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- Pinay in Hong Kong in Stable Condition After Contracting Deadly Flesh-eating Disease
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Filipino Guestworkers in Louisiana Allege Company Cheated Them, Kept Tax Refunds
Ferdinand Garcia was once one of hundreds of foreign guestworkers at Grand Isle Shipyard, a busy oilfield contractor in Galliano.
Now, he is part of a growing group of human trafficking victims, who say they were treated like slaves and lied to, all in violation of workplace regulations.
And amid our investigation into Grand Isle Shipyard and its affiliated companies, comes a new allegation. Workers say they were fooled and cheated out of their tax refunds by their employer, a subcontractor with ties to Grand Isle’s executives.
Filipino guestworkers say they were forced to sign papers handing “power of attorney” over to the company. Others claim they never even signed the documents and their signatures were forged.
“They never explain to us about the paper that we need to sign in there,” said Eduardo Real, a welder. “They just told us just copy this example letter.”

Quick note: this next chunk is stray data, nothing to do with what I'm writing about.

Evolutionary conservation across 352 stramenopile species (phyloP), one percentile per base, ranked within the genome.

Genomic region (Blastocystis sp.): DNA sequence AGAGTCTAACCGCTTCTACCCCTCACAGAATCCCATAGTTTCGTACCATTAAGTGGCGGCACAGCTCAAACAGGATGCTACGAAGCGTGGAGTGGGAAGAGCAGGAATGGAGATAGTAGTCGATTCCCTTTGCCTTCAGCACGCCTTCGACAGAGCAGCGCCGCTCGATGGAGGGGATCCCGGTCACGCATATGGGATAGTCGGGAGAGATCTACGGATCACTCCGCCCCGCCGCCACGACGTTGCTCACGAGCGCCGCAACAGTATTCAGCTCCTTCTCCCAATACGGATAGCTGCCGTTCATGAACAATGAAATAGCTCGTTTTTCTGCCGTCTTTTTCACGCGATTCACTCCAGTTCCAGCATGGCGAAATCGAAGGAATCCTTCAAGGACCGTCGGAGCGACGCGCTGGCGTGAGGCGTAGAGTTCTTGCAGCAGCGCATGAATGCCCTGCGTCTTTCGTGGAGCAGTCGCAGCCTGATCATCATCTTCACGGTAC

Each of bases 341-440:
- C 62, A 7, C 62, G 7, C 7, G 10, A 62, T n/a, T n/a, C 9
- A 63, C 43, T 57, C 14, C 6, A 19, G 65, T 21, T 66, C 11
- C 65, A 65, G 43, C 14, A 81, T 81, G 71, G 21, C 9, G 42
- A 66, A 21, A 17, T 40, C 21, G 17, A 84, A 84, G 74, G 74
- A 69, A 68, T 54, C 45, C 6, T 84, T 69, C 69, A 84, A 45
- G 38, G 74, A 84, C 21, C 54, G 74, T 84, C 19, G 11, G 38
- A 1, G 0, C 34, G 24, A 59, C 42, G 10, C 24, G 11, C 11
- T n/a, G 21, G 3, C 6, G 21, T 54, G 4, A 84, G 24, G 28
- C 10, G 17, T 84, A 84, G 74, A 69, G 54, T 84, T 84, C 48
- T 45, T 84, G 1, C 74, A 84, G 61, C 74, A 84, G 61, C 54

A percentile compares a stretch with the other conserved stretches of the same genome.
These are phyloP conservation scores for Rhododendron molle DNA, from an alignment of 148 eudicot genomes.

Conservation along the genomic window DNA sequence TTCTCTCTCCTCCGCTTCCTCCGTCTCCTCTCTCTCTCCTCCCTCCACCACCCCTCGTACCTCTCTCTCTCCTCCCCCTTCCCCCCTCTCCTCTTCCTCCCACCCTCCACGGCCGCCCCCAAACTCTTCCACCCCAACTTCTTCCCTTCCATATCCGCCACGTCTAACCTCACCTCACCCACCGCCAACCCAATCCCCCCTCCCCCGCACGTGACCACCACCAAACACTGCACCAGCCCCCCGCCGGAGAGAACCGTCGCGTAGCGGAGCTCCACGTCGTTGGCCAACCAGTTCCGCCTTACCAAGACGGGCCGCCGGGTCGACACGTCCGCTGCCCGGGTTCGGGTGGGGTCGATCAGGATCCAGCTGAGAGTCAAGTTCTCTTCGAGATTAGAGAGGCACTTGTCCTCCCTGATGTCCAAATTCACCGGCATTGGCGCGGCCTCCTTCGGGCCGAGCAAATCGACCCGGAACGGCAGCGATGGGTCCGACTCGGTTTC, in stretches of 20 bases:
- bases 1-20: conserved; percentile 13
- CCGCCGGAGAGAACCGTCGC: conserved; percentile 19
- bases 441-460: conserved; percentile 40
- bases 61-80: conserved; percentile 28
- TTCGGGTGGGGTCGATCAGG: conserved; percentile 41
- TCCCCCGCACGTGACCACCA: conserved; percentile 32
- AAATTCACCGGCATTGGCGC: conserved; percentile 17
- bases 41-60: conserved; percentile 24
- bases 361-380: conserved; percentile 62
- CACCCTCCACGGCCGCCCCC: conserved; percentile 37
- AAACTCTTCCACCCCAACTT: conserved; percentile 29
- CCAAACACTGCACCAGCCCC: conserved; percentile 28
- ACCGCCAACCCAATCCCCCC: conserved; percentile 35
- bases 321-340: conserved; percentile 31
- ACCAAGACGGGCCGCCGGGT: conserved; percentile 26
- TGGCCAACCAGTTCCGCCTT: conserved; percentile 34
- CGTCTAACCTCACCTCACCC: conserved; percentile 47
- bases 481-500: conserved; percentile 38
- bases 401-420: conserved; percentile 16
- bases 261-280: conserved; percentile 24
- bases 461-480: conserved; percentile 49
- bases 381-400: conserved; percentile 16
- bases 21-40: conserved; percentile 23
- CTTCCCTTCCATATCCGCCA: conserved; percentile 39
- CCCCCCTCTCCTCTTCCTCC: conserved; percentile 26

At least one worker can show he wasn’t even in the country on the date he supposedly signed the document. And documents, including the people involved in this operation, prompt even more questions about the company’s actions.
For months we’ve been investigating these companies, confirming many of these workers claims, and much more.
We went all the way to the Philippines and found a troubled system in which workers were recruited and trafficked to Louisiana machine shops and offshore oil platforms. We uncovered immigration paperwork based on lies, numerous apparent violations and more.
In the Philippines, Romeo Andrade told us of how he worked off and on at Grand Isle Shipyard for several years. In his first go-round, he was shocked at his payslip. Not only because the pay was far below what he had been promised, but also because of the Social Security number noted on the paperwork. It read: 000-00-0085.
“From 2006 until 2008 I had a lot of deductions that they made from my payslip,” he said. “And then when I came back in 2009, I had a Social Security number, which is stated on my payslip.” That number was far different.
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